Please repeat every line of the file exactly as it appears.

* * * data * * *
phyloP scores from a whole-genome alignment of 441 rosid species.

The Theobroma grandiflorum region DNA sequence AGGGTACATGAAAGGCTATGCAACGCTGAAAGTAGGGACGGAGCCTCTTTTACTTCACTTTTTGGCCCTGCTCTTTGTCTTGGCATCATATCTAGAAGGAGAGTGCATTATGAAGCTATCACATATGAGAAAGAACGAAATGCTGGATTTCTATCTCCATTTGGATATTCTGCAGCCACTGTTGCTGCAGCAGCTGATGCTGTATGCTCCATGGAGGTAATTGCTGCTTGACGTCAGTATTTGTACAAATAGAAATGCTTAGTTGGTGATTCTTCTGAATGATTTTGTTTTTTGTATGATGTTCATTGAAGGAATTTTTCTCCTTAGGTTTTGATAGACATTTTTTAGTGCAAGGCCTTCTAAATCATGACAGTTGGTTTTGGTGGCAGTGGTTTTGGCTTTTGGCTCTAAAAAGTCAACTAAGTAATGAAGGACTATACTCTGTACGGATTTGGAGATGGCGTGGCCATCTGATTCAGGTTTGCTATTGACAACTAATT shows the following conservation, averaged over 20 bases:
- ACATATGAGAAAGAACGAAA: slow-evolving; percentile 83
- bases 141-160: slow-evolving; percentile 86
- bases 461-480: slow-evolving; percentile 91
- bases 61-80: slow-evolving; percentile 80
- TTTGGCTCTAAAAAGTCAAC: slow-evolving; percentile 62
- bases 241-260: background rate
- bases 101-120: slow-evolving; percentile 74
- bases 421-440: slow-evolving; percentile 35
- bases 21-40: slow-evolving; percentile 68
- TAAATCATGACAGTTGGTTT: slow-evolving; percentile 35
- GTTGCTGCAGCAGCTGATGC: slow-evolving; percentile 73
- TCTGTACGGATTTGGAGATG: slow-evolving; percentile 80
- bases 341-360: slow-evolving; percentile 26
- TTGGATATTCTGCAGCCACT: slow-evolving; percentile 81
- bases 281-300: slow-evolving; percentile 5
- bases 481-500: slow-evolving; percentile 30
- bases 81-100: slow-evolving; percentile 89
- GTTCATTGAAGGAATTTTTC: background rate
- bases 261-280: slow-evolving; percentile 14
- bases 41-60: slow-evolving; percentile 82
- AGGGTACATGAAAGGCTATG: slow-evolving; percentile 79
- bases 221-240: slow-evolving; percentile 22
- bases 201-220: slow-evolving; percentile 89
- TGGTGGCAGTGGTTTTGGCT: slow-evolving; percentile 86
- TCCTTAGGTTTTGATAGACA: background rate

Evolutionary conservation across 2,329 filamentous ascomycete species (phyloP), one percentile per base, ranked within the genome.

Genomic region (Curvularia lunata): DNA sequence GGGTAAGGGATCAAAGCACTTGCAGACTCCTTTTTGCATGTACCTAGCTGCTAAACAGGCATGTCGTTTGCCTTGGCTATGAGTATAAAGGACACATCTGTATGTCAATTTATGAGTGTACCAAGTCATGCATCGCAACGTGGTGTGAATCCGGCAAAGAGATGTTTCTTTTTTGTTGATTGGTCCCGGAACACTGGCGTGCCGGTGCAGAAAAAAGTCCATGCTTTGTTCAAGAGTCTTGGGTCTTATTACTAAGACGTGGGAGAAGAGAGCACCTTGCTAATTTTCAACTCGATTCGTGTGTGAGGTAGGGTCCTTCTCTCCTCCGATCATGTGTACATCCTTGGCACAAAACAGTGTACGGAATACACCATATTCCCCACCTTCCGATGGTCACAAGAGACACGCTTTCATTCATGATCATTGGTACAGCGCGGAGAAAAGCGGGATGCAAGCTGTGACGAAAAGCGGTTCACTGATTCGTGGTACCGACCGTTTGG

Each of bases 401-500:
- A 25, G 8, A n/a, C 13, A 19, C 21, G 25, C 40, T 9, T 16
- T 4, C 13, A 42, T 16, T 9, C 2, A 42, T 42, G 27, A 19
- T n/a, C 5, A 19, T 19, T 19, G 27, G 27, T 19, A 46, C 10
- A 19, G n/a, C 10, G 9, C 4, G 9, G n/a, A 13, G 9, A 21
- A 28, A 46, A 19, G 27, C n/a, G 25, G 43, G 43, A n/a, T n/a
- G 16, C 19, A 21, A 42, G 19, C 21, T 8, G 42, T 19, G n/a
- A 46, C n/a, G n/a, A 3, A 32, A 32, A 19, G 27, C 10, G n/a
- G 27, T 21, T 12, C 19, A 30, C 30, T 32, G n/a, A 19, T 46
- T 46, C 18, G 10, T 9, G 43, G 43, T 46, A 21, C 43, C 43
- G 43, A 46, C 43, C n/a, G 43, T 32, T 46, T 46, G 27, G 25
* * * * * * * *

phyloP scores from a whole-genome alignment of 441 rosid species.

The Theobroma grandiflorum region DNA sequence AGGGTACATGAAAGGCTATGCAACGCTGAAAGTAGGGACGGAGCCTCTTTTACTTCACTTTTTGGCCCTGCTCTTTGTCTTGGCATCATATCTAGAAGGAGAGTGCATTATGAAGCTATCACATATGAGAAAGAACGAAATGCTGGATTTCTATCTCCATTTGGATATTCTGCAGCCACTGTTGCTGCAGCAGCTGATGCTGTATGCTCCATGGAGGTAATTGCTGCTTGACGTCAGTATTTGTACAAATAGAAATGCTTAGTTGGTGATTCTTCTGAATGATTTTGTTTTTTGTATGATGTTCATTGAAGGAATTTTTCTCCTTAGGTTTTGATAGACATTTTTTAGTGCAAGGCCTTCTAAATCATGACAGTTGGTTTTGGTGGCAGTGGTTTTGGCTTTTGGCTCTAAAAAGTCAACTAAGTAATGAAGGACTATACTCTGTACGGATTTGGAGATGGCGTGGCCATCTGATTCAGGTTTGCTATTGACAACTAATT shows the following conservation, averaged over 20 bases:
- ACATATGAGAAAGAACGAAA: slow-evolving; percentile 83
- bases 141-160: slow-evolving; percentile 86
- bases 461-480: slow-evolving; percentile 91
- bases 61-80: slow-evolving; percentile 80
- TTTGGCTCTAAAAAGTCAAC: slow-evolving; percentile 62
- bases 241-260: background rate
- bases 101-120: slow-evolving; percentile 74
- bases 421-440: slow-evolving; percentile 35
- bases 21-40: slow-evolving; percentile 68
- TAAATCATGACAGTTGGTTT: slow-evolving; percentile 35
- GTTGCTGCAGCAGCTGATGC: slow-evolving; percentile 73
- TCTGTACGGATTTGGAGATG: slow-evolving; percentile 80
- bases 341-360: slow-evolving; percentile 26
- TTGGATATTCTGCAGCCACT: slow-evolving; percentile 81
- bases 281-300: slow-evolving; percentile 5
- bases 481-500: slow-evolving; percentile 30
- bases 81-100: slow-evolving; percentile 89
- GTTCATTGAAGGAATTTTTC: background rate
- bases 261-280: slow-evolving; percentile 14
- bases 41-60: slow-evolving; percentile 82
- AGGGTACATGAAAGGCTATG: slow-evolving; percentile 79
- bases 221-240: slow-evolving; percentile 22
- bases 201-220: slow-evolving; percentile 89
- TGGTGGCAGTGGTTTTGGCT: slow-evolving; percentile 86
- TCCTTAGGTTTTGATAGACA: background rate

Evolutionary conservation across 2,329 filamentous ascomycete species (phyloP), one percentile per base, ranked within the genome.

Genomic region (Curvularia lunata): DNA sequence GGGTAAGGGATCAAAGCACTTGCAGACTCCTTTTTGCATGTACCTAGCTGCTAAACAGGCATGTCGTTTGCCTTGGCTATGAGTATAAAGGACACATCTGTATGTCAATTTATGAGTGTACCAAGTCATGCATCGCAACGTGGTGTGAATCCGGCAAAGAGATGTTTCTTTTTTGTTGATTGGTCCCGGAACACTGGCGTGCCGGTGCAGAAAAAAGTCCATGCTTTGTTCAAGAGTCTTGGGTCTTATTACTAAGACGTGGGAGAAGAGAGCACCTTGCTAATTTTCAACTCGATTCGTGTGTGAGGTAGGGTCCTTCTCTCCTCCGATCATGTGTACATCCTTGGCACAAAACAGTGTACGGAATACACCATATTCCCCACCTTCCGATGGTCACAAGAGACACGCTTTCATTCATGATCATTGGTACAGCGCGGAGAAAAGCGGGATGCAAGCTGTGACGAAAAGCGGTTCACTGATTCGTGGTACCGACCGTTTGG

Each of bases 401-500:
- A 25, G 8, A n/a, C 13, A 19, C 21, G 25, C 40, T 9, T 16
- T 4, C 13, A 42, T 16, T 9, C 2, A 42, T 42, G 27, A 19
- T n/a, C 5, A 19, T 19, T 19, G 27, G 27, T 19, A 46, C 10
- A 19, G n/a, C 10, G 9, C 4, G 9, G n/a, A 13, G 9, A 21
- A 28, A 46, A 19, G 27, C n/a, G 25, G 43, G 43, A n/a, T n/a
- G 16, C 19, A 21, A 42, G 19, C 21, T 8, G 42, T 19, G n/a
- A 46, C n/a, G n/a, A 3, A 32, A 32, A 19, G 27, C 10, G n/a
- G 27, T 21, T 12, C 19, A 30, C 30, T 32, G n/a, A 19, T 46
- T 46, C 18, G 10, T 9, G 43, G 43, T 46, A 21, C 43, C 43
- G 43, A 46, C 43, C n/a, G 43, T 32, T 46, T 46, G 27, G 25